NEW YORK — Layleen Xtravaganza Cubilette Polanco died alone in a jail cell last year at the Rose M. Singer Center on Rikers Island.
A scathing new report from the New York City Board of Correction states that institutional failures – including the Department of Correction’s decision not to house Polanco, who was transgender, in general population with other women – contributed to her death from an epileptic seizure.
Polanco was also transferred to solitary confinement over the objection of at least one psychiatrist who was aware of her medical history, the board found. Her death, along with others over recent years, has led to calls to end solitary confinement in jails across the country.
Polanco, 27, was found dead in her cell June 7, 2019, in the Restrictive Housing Unit, which is a form of punitive segregation, or PSEG, at the Singer Center on Rikers. Rikers Island, located in the East River, is home to New York City’s jail complex.
The Singer Center houses the city’s female inmate population.
Footage that NBC News obtained earlier this month shows guards inside PSEG trying for about 90 minutes to wake Polanco before physically checking on her or calling for medical help. In the video, they could be seen peering into her cell, chatting and laughing at times.
Polanco was also left unobserved for long stretches of time, which goes against a Department of Corrections policy that requires inmates in solitary confinement be observed every 15 minutes.
By the time anyone physically checked on Polanco, she was dead.
According to investigative reports, she was not breathing, had no pulse, was blue and her face was covered with vomit. Her body was already cool to the touch.
“The video is the last piece of the puzzle,” said David Shanies, an attorney representing Polanco’s family in a wrongful death lawsuit against the city and several members of the Rikers staff.
Watch the footage of Layleen Polanco’s last day below.
The report by the Board of Correction, an independent board that oversees the city’s jails, also points to the lack of observation as a factor in Polanco’s death. The board found that no one went near Polanco’s cell for a 35-minute stretch of time and a 41-minute stretch, as evidenced by the motion-activated Genetec camera system that records activity in the RHU.
Polanco was last seen alert at 12:02 p.m., when an observation aide refilled her water cup and put it through the meal slot in her door.
“This is the last point in time the BOC investigation can definitively state Ms. Polanco was still alive,” the report stated.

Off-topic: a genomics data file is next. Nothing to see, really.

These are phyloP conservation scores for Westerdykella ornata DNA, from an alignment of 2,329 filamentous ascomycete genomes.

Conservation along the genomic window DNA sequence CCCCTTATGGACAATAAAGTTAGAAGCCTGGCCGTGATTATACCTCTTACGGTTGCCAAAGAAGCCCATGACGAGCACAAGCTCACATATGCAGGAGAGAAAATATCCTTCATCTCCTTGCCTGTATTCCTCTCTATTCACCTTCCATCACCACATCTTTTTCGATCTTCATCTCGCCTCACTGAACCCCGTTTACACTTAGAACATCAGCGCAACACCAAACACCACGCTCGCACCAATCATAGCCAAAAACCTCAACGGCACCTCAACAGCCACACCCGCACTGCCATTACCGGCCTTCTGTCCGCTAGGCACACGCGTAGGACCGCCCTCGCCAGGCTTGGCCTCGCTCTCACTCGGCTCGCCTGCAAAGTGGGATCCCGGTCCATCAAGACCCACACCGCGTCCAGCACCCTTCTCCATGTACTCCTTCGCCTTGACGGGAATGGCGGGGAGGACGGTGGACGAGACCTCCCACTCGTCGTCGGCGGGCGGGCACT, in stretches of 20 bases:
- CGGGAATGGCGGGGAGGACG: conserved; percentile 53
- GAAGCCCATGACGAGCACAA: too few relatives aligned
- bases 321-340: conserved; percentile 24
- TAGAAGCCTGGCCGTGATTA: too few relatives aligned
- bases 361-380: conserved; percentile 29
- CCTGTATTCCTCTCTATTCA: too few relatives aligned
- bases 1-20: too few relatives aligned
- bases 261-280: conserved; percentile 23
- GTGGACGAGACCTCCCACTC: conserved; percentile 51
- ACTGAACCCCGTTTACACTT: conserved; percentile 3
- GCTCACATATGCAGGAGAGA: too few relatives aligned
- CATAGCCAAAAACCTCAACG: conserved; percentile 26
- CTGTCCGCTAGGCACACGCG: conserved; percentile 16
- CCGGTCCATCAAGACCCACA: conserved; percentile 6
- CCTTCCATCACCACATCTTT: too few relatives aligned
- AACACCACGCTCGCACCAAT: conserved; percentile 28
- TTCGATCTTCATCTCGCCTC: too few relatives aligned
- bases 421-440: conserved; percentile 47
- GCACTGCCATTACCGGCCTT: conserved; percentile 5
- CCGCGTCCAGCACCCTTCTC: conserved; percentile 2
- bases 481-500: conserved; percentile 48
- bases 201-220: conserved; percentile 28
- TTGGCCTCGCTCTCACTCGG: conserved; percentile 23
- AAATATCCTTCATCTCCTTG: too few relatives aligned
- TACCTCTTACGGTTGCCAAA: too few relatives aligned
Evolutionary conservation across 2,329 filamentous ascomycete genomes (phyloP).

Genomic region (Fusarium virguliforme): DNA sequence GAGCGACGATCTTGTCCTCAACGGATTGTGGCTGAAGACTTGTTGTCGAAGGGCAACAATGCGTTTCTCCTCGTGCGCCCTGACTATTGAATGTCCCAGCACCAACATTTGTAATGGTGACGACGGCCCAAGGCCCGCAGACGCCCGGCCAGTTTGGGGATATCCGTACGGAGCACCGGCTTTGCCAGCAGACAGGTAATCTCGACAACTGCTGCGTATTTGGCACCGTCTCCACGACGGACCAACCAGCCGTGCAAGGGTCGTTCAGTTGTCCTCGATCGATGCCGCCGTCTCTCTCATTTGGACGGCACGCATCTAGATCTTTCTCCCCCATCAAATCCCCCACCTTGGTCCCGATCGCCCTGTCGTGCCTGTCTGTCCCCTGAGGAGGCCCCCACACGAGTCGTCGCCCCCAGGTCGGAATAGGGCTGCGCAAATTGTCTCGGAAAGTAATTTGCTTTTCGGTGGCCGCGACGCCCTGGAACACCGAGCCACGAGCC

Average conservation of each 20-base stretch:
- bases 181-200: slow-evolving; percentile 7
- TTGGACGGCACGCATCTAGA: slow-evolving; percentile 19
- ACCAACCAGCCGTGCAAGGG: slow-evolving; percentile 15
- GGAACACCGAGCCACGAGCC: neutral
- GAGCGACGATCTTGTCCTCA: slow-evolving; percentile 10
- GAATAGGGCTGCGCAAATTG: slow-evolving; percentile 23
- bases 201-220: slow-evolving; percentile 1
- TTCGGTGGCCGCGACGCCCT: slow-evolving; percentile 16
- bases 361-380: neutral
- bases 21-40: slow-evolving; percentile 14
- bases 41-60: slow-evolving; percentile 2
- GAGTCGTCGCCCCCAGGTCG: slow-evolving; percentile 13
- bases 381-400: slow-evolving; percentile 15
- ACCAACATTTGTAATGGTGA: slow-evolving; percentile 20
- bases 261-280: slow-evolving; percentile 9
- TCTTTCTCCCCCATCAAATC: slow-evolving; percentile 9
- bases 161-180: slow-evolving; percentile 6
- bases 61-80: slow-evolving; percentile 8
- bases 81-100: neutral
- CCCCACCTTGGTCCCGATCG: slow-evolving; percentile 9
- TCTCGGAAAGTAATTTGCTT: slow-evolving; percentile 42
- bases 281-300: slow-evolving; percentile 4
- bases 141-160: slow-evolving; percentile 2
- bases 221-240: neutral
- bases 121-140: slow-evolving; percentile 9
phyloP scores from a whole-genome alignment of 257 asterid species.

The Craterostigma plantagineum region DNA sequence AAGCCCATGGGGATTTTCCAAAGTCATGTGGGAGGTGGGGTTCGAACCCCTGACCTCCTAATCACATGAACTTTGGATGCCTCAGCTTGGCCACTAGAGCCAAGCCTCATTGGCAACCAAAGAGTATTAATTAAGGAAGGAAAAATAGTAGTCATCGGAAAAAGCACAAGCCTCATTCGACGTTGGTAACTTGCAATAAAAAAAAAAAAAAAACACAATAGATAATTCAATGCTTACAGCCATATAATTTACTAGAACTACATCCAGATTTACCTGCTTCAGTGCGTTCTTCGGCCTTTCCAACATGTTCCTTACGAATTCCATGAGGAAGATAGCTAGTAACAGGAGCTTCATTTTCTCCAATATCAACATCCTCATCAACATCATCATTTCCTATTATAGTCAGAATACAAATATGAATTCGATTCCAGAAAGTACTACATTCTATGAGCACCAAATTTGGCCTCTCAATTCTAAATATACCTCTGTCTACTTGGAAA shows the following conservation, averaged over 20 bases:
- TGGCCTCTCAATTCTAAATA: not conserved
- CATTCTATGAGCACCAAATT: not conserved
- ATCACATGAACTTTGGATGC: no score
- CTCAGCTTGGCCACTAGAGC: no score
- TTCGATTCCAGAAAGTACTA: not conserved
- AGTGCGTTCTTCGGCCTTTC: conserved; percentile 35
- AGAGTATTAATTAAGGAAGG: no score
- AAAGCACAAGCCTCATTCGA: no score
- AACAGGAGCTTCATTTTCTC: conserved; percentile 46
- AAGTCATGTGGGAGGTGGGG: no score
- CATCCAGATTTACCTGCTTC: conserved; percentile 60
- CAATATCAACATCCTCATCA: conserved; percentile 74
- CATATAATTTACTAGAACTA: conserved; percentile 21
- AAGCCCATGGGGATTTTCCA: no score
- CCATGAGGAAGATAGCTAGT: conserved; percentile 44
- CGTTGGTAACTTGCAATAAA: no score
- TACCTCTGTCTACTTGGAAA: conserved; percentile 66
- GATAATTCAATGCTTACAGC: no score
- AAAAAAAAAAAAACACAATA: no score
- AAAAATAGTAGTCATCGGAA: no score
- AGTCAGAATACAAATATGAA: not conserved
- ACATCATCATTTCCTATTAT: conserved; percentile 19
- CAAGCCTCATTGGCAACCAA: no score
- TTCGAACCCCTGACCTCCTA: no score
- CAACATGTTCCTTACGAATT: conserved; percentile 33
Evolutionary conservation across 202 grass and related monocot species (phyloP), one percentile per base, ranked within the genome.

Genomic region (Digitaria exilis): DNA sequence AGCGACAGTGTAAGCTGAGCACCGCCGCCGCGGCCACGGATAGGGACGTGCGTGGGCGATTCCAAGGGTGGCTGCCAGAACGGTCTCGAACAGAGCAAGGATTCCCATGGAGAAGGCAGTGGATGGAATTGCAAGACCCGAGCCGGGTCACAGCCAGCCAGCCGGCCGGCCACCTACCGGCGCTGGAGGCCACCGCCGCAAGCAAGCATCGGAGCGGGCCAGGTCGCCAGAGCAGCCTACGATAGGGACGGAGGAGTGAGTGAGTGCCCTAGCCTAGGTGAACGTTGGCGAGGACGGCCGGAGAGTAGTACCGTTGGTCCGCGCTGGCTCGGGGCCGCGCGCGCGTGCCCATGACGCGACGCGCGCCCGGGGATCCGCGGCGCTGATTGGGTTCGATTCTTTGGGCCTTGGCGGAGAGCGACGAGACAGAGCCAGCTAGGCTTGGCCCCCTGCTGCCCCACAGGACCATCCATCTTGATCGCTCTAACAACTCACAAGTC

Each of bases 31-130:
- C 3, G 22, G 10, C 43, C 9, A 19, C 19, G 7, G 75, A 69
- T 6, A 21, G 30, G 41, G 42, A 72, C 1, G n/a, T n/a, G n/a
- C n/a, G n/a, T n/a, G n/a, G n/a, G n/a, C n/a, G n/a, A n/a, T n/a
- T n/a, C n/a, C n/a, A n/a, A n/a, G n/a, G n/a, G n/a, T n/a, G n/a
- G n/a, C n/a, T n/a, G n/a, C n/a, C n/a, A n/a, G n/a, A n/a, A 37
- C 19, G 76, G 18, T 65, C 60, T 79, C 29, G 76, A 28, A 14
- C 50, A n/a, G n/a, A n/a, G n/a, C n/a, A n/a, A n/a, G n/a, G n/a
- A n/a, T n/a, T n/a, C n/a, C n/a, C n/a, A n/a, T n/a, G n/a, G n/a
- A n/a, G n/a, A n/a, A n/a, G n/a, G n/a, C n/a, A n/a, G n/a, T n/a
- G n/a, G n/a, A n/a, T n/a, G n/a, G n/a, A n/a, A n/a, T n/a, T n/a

The Bronx District Attorney’s Office and the New York City Department of Investigation this month released a report in which investigators determined the staff at the Singer Center is not criminally liable for Polanco’s death.
At least one report from the district attorney’s office also “deadnamed” Polanco, or referred to her by the name she was assigned at birth. Transgender advocates argue that the practice of misgendering trans people who have died is a sign of disrespect.
The Board of Correction’s report and an investigative report from the Bronx DA’s Office go into great detail of the nearly two months Polanco spent in jail before her death.
According to the DA’s office, Polanco’s family described her as “loving and gentle, citing her love of animals and the care she provided them.” She was also heavily involved in the transgender community.
Polanco was a dancer with the House of Xtravaganza, a prominent house in New York City’s underground ballroom scene.
“Ms. Polanco was heavily involved in performances with Xtravaganza,” the DA’s office report stated. “She frequently performed in ballroom events and took home first prize.”
Polanco, who had a number of prior misdemeanor arrests and convictions, was arrested April 13, 2019, on two misdemeanor charges, failure to pay a taxi fare and assault, in Manhattan. At the time of her death, she was being held on bail of $500 from an outstanding misdemeanor case from 2017.
Her bail in the 2019 case had been reduced to $1, according to the DA’s office.
“The total amount of bail that resulted in Ms. Polanco’s confinement on Rikers Island on June 7, 2019, was $501.00 cash, $501 insurance bond and $501 partially secured bond,” the DA’s report said.
Polanco’s behavior at the 13th Precinct, where she was booked on the April 13 charges, led to officers escorting her to the emergency room at Bellevue Hospital, where she remained for three days, the BOC’s report said.